In the United States, there are two different types of abortion: in-clinic abortion and the abortion pill. The method you choose will depend on how far along you are in your pregnancy, your health and your personal preference. Both methods are safe and effective.
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Our option counseling staff is available to help you form a plan. They are professionally trained and knowledgeable about parenting, adoption and abortion. Give us a call to discuss your options with our health care professionals.
There are two kinds of in-clinic abortions: aspiration and D&E (dilation and evacuation).
Aspiration is usually performed up to 16 weeks after a person’s last period.
D&E is usually performed after that 16-week period has passed.
In-clinic abortions are effective and safe. However, the procedure is riskier the later in the pregnancy it is performed. You can learn more about the safety, effectiveness, and actual steps of the procedure by reading these frequently asked questions about in-clinic abortions.
The Abortion Pill
The Abortion Pill
A medication abortion with the abortion pill can be done up to 10 weeks of pregnancy. There are three steps to a medication abortion.
You take the first pill, mifepristone, with your health care provider. It works by blocking a hormone called progesterone that is necessary for a pregnancy to continue.
You take the second pill, misoprostol, which will cause the uterus to empty.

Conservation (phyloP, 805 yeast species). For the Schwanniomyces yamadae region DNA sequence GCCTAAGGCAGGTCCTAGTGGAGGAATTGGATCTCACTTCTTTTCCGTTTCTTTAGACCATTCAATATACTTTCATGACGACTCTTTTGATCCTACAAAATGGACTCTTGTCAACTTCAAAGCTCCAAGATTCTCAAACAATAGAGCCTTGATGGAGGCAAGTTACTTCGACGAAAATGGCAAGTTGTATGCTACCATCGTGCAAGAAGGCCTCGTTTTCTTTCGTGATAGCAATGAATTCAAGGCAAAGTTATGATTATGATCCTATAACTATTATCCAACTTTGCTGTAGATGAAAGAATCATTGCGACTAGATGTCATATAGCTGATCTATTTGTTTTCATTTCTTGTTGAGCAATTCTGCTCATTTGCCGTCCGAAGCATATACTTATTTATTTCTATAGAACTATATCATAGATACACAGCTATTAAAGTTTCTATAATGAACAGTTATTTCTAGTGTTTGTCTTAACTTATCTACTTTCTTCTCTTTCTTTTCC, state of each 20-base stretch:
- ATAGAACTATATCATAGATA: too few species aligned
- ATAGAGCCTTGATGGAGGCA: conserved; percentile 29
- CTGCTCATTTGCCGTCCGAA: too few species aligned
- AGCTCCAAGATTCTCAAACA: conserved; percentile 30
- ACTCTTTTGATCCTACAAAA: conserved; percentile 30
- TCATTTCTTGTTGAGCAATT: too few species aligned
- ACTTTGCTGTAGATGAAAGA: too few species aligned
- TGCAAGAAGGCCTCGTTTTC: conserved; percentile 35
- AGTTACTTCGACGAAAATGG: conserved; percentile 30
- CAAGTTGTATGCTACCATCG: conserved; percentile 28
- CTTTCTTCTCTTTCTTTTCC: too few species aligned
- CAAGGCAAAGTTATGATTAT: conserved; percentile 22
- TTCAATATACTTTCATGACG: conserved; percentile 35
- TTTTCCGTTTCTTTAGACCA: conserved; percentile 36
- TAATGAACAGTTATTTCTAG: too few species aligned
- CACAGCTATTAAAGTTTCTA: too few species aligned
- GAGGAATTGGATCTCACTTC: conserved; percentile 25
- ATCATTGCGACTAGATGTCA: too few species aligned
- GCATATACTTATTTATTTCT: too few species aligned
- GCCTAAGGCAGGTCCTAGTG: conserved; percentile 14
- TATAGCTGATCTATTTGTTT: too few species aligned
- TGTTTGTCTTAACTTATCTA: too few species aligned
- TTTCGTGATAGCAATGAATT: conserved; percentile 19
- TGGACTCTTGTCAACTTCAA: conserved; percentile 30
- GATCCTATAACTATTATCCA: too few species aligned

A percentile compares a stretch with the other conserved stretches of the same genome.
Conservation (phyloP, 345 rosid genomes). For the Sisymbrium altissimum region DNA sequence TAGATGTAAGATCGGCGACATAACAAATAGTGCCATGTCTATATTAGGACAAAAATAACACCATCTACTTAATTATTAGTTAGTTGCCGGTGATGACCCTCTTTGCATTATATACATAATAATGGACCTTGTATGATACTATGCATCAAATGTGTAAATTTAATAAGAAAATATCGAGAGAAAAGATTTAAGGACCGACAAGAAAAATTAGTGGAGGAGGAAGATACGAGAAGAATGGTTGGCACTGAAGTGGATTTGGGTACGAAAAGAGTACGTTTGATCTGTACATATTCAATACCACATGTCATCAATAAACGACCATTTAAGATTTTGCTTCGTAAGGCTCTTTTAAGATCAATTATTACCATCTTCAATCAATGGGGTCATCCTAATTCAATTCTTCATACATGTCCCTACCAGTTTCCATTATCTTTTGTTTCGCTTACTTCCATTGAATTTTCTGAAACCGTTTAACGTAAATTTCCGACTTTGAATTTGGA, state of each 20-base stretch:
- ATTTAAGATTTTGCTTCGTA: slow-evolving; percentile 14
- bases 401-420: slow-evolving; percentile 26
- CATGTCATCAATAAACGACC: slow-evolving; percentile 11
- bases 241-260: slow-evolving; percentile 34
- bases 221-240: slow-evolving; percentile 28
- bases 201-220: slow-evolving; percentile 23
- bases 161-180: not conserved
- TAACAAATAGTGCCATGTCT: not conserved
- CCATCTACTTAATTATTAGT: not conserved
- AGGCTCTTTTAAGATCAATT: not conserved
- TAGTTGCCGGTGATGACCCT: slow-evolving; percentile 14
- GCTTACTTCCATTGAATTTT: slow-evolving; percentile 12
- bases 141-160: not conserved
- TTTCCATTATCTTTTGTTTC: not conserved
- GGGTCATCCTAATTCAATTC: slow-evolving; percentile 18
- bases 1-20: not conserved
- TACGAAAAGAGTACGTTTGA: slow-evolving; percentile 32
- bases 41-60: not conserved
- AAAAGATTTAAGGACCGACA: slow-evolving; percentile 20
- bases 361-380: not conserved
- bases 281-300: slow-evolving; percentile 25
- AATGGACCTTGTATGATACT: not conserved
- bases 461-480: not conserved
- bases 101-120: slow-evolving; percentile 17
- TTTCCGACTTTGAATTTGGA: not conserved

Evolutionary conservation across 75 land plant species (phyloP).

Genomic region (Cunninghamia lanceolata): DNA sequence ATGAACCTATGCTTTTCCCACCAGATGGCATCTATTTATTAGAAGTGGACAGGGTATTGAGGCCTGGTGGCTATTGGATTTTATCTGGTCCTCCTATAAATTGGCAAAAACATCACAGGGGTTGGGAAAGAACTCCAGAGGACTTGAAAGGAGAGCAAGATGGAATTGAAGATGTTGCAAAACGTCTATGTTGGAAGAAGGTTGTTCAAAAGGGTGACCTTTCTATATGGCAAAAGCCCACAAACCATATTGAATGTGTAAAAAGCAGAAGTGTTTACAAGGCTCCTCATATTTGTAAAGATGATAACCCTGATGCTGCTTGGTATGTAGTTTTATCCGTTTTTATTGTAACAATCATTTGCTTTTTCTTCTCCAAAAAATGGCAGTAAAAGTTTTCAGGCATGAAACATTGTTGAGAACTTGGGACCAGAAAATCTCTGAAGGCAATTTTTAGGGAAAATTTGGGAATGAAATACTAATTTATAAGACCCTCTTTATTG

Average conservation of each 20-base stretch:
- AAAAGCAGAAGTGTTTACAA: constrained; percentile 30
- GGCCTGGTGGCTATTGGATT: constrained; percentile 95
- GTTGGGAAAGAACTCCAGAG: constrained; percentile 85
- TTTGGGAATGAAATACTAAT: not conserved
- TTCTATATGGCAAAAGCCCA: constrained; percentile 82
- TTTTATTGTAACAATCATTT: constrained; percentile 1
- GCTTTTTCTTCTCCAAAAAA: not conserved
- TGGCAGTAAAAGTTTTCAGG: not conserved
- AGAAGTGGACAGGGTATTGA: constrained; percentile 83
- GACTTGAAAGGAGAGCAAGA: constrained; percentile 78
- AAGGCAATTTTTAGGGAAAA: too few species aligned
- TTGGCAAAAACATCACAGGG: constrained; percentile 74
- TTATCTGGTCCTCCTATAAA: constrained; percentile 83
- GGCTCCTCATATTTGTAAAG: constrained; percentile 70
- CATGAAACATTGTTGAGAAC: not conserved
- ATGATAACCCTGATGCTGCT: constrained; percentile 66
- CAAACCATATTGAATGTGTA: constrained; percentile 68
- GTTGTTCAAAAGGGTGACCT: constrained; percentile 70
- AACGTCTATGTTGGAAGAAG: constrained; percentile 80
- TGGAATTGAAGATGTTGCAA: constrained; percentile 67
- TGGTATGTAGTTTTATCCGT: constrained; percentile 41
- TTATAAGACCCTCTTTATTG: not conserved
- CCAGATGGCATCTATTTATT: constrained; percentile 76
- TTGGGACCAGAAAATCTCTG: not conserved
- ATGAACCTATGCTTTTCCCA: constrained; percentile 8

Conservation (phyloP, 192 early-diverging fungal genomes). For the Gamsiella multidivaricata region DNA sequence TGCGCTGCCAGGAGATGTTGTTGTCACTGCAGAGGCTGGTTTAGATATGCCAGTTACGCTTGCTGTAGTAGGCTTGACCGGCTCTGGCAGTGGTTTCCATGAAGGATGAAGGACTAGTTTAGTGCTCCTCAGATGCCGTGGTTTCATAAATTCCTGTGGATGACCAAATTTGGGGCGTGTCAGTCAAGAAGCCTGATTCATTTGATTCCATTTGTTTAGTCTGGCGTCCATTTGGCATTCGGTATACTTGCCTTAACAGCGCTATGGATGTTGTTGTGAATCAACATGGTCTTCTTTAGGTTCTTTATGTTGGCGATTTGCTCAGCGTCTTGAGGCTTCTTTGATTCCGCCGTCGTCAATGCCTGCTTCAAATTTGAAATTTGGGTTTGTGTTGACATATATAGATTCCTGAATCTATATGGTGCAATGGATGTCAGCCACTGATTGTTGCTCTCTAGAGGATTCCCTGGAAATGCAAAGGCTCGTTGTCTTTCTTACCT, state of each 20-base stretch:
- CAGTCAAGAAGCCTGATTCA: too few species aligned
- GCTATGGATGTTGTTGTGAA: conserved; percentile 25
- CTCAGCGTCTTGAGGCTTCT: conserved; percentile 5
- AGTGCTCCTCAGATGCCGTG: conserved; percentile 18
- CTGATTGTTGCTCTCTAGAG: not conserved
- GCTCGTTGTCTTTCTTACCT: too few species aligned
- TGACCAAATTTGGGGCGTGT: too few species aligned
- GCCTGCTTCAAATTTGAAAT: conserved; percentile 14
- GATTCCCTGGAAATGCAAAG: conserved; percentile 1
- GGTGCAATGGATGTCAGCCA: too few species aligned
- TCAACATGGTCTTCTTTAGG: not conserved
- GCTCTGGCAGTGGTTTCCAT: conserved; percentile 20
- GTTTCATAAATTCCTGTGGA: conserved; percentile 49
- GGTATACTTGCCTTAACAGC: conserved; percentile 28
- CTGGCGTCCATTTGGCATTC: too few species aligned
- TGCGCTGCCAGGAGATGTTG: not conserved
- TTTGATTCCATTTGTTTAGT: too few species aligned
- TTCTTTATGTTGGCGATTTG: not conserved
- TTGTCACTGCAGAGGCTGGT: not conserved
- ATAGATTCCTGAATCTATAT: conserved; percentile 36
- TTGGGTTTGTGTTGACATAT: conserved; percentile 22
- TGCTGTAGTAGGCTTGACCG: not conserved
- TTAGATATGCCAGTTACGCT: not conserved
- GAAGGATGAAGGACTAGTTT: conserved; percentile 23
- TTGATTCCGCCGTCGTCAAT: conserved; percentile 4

A follow-up appointment with your health care provider. He or she will make sure the procedure went smoothly. There will either be an ultrasound or a blood test to make sure the pregnancy has been terminated.
Medication abortion is safe and effective—the abortion pill works 97 percent of the time. To learn more about the safety considerations and steps of medication abortion, read these commonly asked questions about the abortion pill.
Have a conversation with a spouse, partner, or loved one. Find someone supportive who can help you explore your needs and discuss your options. Our health care professionals can give you more information to help you make the best decision for you and your physical and emotional health.
If you have decided that adoption or parenthood is best for you, pre-natal care should start as soon as possible. If you've decide abortion is the best for you, then the risks are lower the earlier the procedure is performed.
Yes. Missouri requires a mandatory delay of 72 hours between the time informed consent is given and the procedure is performed. As of October 2017, the physician performing the procedure must also perform a portion of the consenting process. Our staff can guide you through the process to make it as easy to understand as possible.
No. Under Missouri law, your partner cannot legally interfere with your decision-making regarding a pregnancy. If you wish, your partner or other loved ones can offer much needed support before, during and after your abortion. Our staff is available to assist and support you throughout the process.
In Missouri, Medicaid may only pay for abortion in the case of rape, incest or to save the life of the mother. If you think you may qualify for abortion coverage under Medicaid, please speak with our staff.
If you are 17 years old or younger, Missouri requires the consent of a parent, legal guardian or judge to obtain an abortion. If the consent is given by a parent or guardian, they must accompany the minor to the health center on the day of the procedure.
Yes. Missouri law allows individuals and institutions to refuse to provide abortions in many cases, and those individuals or institutions are not required to give you information or referrals. We are committed to giving you all the information you want and need to make the best decisions for you.